[Ads-l] "(jump) salty"

Wilson Gray hwgray at GMAIL.COM
Sat Jan 17 08:39:39 UTC 2015


On Fri, Jan 16, 2015 at 3:03 PM, Laurence Horn <laurence.horn at yale.edu>
wrote:

> Not that this necessarily helps, but Patti Smith, in her (Philadelphia-and
> South Jersey-inflected) audio reading of her wonderful memoir _Just Kids_,
> exhibits a number of Philly-isms in her phonology, among which is her
> consistent linking [l] in words like "drawing".  So there are  requent
> references to Mapplethorpe's and her "drawlings". (I brought this up last
> summer when we were in the middle of a thread on "hog mawls".)  I'm
> wondering if the slang word above, whatever its current range of
> applicability, might have originated as "drawing" rather than "drawling".
> As to the meaning, I did say it wouldn't necessarily help.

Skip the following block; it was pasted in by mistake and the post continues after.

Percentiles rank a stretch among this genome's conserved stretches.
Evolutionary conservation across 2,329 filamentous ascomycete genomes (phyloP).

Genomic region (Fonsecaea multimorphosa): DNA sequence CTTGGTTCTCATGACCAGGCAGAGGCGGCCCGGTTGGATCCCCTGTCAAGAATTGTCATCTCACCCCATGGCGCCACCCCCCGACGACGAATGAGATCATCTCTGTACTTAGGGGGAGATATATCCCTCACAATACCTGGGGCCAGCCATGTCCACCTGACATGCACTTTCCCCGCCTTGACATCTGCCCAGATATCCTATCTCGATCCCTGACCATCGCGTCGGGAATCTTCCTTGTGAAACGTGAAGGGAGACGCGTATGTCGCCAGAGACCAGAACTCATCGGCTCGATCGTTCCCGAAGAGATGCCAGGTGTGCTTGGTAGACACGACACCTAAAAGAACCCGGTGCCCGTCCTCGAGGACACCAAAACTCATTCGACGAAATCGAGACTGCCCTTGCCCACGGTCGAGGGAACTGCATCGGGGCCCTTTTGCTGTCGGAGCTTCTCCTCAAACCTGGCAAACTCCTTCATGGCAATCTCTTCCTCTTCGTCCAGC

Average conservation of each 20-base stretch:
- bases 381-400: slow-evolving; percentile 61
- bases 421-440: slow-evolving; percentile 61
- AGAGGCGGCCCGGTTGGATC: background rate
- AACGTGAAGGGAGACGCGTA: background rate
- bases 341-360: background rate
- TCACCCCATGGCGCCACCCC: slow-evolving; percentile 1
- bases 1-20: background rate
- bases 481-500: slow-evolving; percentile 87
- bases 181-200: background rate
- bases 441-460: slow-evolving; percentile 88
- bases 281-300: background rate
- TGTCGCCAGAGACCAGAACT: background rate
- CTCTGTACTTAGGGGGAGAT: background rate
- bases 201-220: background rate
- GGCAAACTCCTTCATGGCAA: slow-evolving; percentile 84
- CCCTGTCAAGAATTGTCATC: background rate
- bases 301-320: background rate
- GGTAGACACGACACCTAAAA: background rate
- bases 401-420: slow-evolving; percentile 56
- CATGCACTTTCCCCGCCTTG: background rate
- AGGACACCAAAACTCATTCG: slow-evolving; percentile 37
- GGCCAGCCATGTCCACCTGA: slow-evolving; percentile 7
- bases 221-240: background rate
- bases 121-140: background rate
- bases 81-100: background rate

>

The indispensable Ring Lardner - Page 258
https://books.google.com/books?id=wZIEAQAAIAAJ
Ring Lardner, ‎Gilbert Vivian Seldes - 1950 - ‎Snippet view
"These is thurlbreds." "So was they thurlbreds!" she says.

The Thurlbredz is, by coincidence, the name of a hip-hop crew from St.
Louis.

"Drawing" may very well be the origin. As for the semantics, as the Ames
Brothers sang, in another context, "Can anyone explain?" How can "shine
someone on" mean to "brush someone off," whereas "shine someone off" and
"brush someone on" are both meaningless?

Youneverknow.

-- 
-Wilson
-----
All say, "How hard it is that we have to die!"---a strange complaint to
come from the mouths of people who have had to live.
-Mark Twain

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